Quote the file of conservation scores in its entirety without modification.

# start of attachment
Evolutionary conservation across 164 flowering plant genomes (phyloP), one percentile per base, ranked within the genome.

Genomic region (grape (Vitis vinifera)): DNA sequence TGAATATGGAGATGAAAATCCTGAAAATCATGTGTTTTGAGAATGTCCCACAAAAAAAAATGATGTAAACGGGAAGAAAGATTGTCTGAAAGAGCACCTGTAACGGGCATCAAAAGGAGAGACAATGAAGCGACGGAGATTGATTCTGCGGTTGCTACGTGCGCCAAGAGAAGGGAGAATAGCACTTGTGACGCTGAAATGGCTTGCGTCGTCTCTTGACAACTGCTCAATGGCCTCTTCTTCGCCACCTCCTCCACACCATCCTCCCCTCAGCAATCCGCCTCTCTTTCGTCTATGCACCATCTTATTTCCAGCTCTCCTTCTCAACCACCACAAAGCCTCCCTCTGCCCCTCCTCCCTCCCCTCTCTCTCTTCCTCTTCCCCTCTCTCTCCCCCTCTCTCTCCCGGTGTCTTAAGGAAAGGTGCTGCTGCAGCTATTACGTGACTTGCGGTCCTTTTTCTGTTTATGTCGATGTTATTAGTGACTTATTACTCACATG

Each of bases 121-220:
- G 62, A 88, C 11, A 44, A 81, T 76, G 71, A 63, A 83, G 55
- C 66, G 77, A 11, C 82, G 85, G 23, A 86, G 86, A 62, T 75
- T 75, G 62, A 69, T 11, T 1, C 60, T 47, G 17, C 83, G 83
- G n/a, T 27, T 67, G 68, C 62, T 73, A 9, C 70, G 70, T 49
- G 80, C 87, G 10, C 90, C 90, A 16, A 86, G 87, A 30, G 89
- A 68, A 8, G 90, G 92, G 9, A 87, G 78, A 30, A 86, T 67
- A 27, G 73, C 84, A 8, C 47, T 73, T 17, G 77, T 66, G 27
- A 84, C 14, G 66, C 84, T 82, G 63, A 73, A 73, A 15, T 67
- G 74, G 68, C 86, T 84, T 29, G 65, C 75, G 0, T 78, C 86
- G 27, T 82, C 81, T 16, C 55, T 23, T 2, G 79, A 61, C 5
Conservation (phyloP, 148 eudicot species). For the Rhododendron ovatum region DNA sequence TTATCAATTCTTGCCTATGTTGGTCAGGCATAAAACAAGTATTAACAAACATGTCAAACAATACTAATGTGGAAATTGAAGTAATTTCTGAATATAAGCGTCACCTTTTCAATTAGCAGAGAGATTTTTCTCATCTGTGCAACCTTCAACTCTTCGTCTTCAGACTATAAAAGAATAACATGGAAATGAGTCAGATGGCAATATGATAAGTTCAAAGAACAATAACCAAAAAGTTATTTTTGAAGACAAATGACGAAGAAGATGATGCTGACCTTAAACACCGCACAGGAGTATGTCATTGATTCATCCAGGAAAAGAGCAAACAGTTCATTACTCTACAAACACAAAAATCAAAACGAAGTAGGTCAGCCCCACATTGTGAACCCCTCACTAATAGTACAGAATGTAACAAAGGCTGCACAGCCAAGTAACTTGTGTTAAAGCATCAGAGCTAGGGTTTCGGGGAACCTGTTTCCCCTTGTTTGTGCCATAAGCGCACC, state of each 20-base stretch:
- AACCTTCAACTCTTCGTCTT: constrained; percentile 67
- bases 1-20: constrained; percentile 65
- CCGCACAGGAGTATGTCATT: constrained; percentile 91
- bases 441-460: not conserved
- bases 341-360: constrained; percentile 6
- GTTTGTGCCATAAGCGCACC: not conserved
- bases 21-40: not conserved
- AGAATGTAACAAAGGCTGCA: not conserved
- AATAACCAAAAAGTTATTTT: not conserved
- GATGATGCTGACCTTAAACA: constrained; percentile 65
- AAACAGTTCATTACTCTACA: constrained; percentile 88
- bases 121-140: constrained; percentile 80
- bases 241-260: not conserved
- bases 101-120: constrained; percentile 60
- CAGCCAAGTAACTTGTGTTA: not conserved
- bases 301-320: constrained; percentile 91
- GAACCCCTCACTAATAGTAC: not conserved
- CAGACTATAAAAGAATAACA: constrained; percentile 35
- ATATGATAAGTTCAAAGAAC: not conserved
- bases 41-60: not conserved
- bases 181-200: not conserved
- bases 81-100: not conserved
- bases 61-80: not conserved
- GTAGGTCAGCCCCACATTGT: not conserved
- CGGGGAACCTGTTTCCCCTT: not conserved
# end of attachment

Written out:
Evolutionary conservation across 164 flowering plant genomes (phyloP), one percentile per base, ranked within the genome.

Genomic region (grape (Vitis vinifera)): DNA sequence TGAATATGGAGATGAAAATCCTGAAAATCATGTGTTTTGAGAATGTCCCACAAAAAAAAATGATGTAAACGGGAAGAAAGATTGTCTGAAAGAGCACCTGTAACGGGCATCAAAAGGAGAGACAATGAAGCGACGGAGATTGATTCTGCGGTTGCTACGTGCGCCAAGAGAAGGGAGAATAGCACTTGTGACGCTGAAATGGCTTGCGTCGTCTCTTGACAACTGCTCAATGGCCTCTTCTTCGCCACCTCCTCCACACCATCCTCCCCTCAGCAATCCGCCTCTCTTTCGTCTATGCACCATCTTATTTCCAGCTCTCCTTCTCAACCACCACAAAGCCTCCCTCTGCCCCTCCTCCCTCCCCTCTCTCTCTTCCTCTTCCCCTCTCTCTCCCCCTCTCTCTCCCGGTGTCTTAAGGAAAGGTGCTGCTGCAGCTATTACGTGACTTGCGGTCCTTTTTCTGTTTATGTCGATGTTATTAGTGACTTATTACTCACATG

Each of bases 121-220:
- G 62, A 88, C 11, A 44, A 81, T 76, G 71, A 63, A 83, G 55
- C 66, G 77, A 11, C 82, G 85, G 23, A 86, G 86, A 62, T 75
- T 75, G 62, A 69, T 11, T 1, C 60, T 47, G 17, C 83, G 83
- G n/a, T 27, T 67, G 68, C 62, T 73, A 9, C 70, G 70, T 49
- G 80, C 87, G 10, C 90, C 90, A 16, A 86, G 87, A 30, G 89
- A 68, A 8, G 90, G 92, G 9, A 87, G 78, A 30, A 86, T 67
- A 27, G 73, C 84, A 8, C 47, T 73, T 17, G 77, T 66, G 27
- A 84, C 14, G 66, C 84, T 82, G 63, A 73, A 73, A 15, T 67
- G 74, G 68, C 86, T 84, T 29, G 65, C 75, G 0, T 78, C 86
- G 27, T 82, C 81, T 16, C 55, T 23, T 2, G 79, A 61, C 5
Conservation (phyloP, 148 eudicot species). For the Rhododendron ovatum region DNA sequence TTATCAATTCTTGCCTATGTTGGTCAGGCATAAAACAAGTATTAACAAACATGTCAAACAATACTAATGTGGAAATTGAAGTAATTTCTGAATATAAGCGTCACCTTTTCAATTAGCAGAGAGATTTTTCTCATCTGTGCAACCTTCAACTCTTCGTCTTCAGACTATAAAAGAATAACATGGAAATGAGTCAGATGGCAATATGATAAGTTCAAAGAACAATAACCAAAAAGTTATTTTTGAAGACAAATGACGAAGAAGATGATGCTGACCTTAAACACCGCACAGGAGTATGTCATTGATTCATCCAGGAAAAGAGCAAACAGTTCATTACTCTACAAACACAAAAATCAAAACGAAGTAGGTCAGCCCCACATTGTGAACCCCTCACTAATAGTACAGAATGTAACAAAGGCTGCACAGCCAAGTAACTTGTGTTAAAGCATCAGAGCTAGGGTTTCGGGGAACCTGTTTCCCCTTGTTTGTGCCATAAGCGCACC, state of each 20-base stretch:
- AACCTTCAACTCTTCGTCTT: constrained; percentile 67
- bases 1-20: constrained; percentile 65
- CCGCACAGGAGTATGTCATT: constrained; percentile 91
- bases 441-460: not conserved
- bases 341-360: constrained; percentile 6
- GTTTGTGCCATAAGCGCACC: not conserved
- bases 21-40: not conserved
- AGAATGTAACAAAGGCTGCA: not conserved
- AATAACCAAAAAGTTATTTT: not conserved
- GATGATGCTGACCTTAAACA: constrained; percentile 65
- AAACAGTTCATTACTCTACA: constrained; percentile 88
- bases 121-140: constrained; percentile 80
- bases 241-260: not conserved
- bases 101-120: constrained; percentile 60
- CAGCCAAGTAACTTGTGTTA: not conserved
- bases 301-320: constrained; percentile 91
- GAACCCCTCACTAATAGTAC: not conserved
- CAGACTATAAAAGAATAACA: constrained; percentile 35
- ATATGATAAGTTCAAAGAAC: not conserved
- bases 41-60: not conserved
- bases 181-200: not conserved
- bases 81-100: not conserved
- bases 61-80: not conserved
- GTAGGTCAGCCCCACATTGT: not conserved
- CGGGGAACCTGTTTCCCCTT: not conserved